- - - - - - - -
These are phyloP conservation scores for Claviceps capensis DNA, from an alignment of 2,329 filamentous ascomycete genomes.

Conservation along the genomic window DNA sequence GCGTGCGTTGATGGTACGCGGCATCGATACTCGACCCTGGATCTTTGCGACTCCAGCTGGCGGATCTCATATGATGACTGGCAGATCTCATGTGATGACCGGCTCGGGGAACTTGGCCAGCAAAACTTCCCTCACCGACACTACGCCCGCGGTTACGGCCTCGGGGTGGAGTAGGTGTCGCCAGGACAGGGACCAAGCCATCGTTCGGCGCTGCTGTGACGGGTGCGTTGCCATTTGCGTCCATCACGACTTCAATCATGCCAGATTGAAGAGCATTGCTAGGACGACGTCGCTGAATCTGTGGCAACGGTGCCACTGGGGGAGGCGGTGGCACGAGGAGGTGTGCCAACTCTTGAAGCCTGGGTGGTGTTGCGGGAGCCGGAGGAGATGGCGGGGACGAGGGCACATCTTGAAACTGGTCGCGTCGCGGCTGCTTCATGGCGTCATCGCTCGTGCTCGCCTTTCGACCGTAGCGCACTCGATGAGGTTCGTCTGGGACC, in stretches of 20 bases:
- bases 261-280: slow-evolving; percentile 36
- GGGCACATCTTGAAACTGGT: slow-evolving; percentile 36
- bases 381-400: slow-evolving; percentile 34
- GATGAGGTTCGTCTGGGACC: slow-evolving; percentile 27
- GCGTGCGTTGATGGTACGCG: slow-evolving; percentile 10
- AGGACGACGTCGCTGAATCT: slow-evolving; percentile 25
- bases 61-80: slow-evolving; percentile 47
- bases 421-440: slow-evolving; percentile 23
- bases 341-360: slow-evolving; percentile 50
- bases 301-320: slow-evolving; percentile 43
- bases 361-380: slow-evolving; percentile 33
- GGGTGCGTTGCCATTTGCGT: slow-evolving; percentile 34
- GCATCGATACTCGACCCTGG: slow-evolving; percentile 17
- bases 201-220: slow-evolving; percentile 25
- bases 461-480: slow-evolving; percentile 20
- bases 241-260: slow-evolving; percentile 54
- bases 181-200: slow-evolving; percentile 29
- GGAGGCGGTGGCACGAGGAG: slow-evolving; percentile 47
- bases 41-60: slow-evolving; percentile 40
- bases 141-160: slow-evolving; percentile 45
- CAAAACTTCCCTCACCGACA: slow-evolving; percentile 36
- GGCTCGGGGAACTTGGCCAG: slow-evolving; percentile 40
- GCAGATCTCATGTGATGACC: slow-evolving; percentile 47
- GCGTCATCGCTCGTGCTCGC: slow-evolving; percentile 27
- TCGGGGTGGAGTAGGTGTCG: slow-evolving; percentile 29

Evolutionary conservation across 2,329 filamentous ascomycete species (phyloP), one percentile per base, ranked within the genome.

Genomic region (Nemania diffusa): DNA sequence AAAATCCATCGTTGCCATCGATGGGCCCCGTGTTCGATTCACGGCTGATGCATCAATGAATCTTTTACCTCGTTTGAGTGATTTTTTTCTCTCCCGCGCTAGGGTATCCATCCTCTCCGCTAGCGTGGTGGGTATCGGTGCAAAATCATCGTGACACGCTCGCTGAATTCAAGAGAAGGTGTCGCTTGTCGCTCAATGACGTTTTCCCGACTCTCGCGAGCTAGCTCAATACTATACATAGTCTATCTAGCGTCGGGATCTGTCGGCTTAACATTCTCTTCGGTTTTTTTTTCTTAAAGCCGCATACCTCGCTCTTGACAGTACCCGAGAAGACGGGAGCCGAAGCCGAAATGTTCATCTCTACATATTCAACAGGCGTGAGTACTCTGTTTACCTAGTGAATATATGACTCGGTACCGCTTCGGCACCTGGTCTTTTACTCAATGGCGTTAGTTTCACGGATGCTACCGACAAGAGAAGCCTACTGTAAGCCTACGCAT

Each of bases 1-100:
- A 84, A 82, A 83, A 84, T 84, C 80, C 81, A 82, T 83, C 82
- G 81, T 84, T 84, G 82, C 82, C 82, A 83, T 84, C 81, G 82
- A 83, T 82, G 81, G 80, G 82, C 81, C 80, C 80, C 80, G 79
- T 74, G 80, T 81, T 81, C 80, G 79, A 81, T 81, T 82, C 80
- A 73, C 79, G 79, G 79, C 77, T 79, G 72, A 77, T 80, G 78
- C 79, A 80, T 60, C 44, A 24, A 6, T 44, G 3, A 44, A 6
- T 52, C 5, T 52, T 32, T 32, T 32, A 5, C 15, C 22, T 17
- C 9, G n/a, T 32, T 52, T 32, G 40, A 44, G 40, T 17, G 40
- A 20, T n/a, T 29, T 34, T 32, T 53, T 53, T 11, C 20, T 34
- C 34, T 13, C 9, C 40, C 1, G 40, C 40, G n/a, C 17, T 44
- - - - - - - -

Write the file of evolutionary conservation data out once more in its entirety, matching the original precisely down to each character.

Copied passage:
These are phyloP conservation scores for Claviceps capensis DNA, from an alignment of 2,329 filamentous ascomycete genomes.

Conservation along the genomic window DNA sequence GCGTGCGTTGATGGTACGCGGCATCGATACTCGACCCTGGATCTTTGCGACTCCAGCTGGCGGATCTCATATGATGACTGGCAGATCTCATGTGATGACCGGCTCGGGGAACTTGGCCAGCAAAACTTCCCTCACCGACACTACGCCCGCGGTTACGGCCTCGGGGTGGAGTAGGTGTCGCCAGGACAGGGACCAAGCCATCGTTCGGCGCTGCTGTGACGGGTGCGTTGCCATTTGCGTCCATCACGACTTCAATCATGCCAGATTGAAGAGCATTGCTAGGACGACGTCGCTGAATCTGTGGCAACGGTGCCACTGGGGGAGGCGGTGGCACGAGGAGGTGTGCCAACTCTTGAAGCCTGGGTGGTGTTGCGGGAGCCGGAGGAGATGGCGGGGACGAGGGCACATCTTGAAACTGGTCGCGTCGCGGCTGCTTCATGGCGTCATCGCTCGTGCTCGCCTTTCGACCGTAGCGCACTCGATGAGGTTCGTCTGGGACC, in stretches of 20 bases:
- bases 261-280: slow-evolving; percentile 36
- GGGCACATCTTGAAACTGGT: slow-evolving; percentile 36
- bases 381-400: slow-evolving; percentile 34
- GATGAGGTTCGTCTGGGACC: slow-evolving; percentile 27
- GCGTGCGTTGATGGTACGCG: slow-evolving; percentile 10
- AGGACGACGTCGCTGAATCT: slow-evolving; percentile 25
- bases 61-80: slow-evolving; percentile 47
- bases 421-440: slow-evolving; percentile 23
- bases 341-360: slow-evolving; percentile 50
- bases 301-320: slow-evolving; percentile 43
- bases 361-380: slow-evolving; percentile 33
- GGGTGCGTTGCCATTTGCGT: slow-evolving; percentile 34
- GCATCGATACTCGACCCTGG: slow-evolving; percentile 17
- bases 201-220: slow-evolving; percentile 25
- bases 461-480: slow-evolving; percentile 20
- bases 241-260: slow-evolving; percentile 54
- bases 181-200: slow-evolving; percentile 29
- GGAGGCGGTGGCACGAGGAG: slow-evolving; percentile 47
- bases 41-60: slow-evolving; percentile 40
- bases 141-160: slow-evolving; percentile 45
- CAAAACTTCCCTCACCGACA: slow-evolving; percentile 36
- GGCTCGGGGAACTTGGCCAG: slow-evolving; percentile 40
- GCAGATCTCATGTGATGACC: slow-evolving; percentile 47
- GCGTCATCGCTCGTGCTCGC: slow-evolving; percentile 27
- TCGGGGTGGAGTAGGTGTCG: slow-evolving; percentile 29

Evolutionary conservation across 2,329 filamentous ascomycete species (phyloP), one percentile per base, ranked within the genome.

Genomic region (Nemania diffusa): DNA sequence AAAATCCATCGTTGCCATCGATGGGCCCCGTGTTCGATTCACGGCTGATGCATCAATGAATCTTTTACCTCGTTTGAGTGATTTTTTTCTCTCCCGCGCTAGGGTATCCATCCTCTCCGCTAGCGTGGTGGGTATCGGTGCAAAATCATCGTGACACGCTCGCTGAATTCAAGAGAAGGTGTCGCTTGTCGCTCAATGACGTTTTCCCGACTCTCGCGAGCTAGCTCAATACTATACATAGTCTATCTAGCGTCGGGATCTGTCGGCTTAACATTCTCTTCGGTTTTTTTTTCTTAAAGCCGCATACCTCGCTCTTGACAGTACCCGAGAAGACGGGAGCCGAAGCCGAAATGTTCATCTCTACATATTCAACAGGCGTGAGTACTCTGTTTACCTAGTGAATATATGACTCGGTACCGCTTCGGCACCTGGTCTTTTACTCAATGGCGTTAGTTTCACGGATGCTACCGACAAGAGAAGCCTACTGTAAGCCTACGCAT

Each of bases 1-100:
- A 84, A 82, A 83, A 84, T 84, C 80, C 81, A 82, T 83, C 82
- G 81, T 84, T 84, G 82, C 82, C 82, A 83, T 84, C 81, G 82
- A 83, T 82, G 81, G 80, G 82, C 81, C 80, C 80, C 80, G 79
- T 74, G 80, T 81, T 81, C 80, G 79, A 81, T 81, T 82, C 80
- A 73, C 79, G 79, G 79, C 77, T 79, G 72, A 77, T 80, G 78
- C 79, A 80, T 60, C 44, A 24, A 6, T 44, G 3, A 44, A 6
- T 52, C 5, T 52, T 32, T 32, T 32, A 5, C 15, C 22, T 17
- C 9, G n/a, T 32, T 52, T 32, G 40, A 44, G 40, T 17, G 40
- A 20, T n/a, T 29, T 34, T 32, T 53, T 53, T 11, C 20, T 34
- C 34, T 13, C 9, C 40, C 1, G 40, C 40, G n/a, C 17, T 44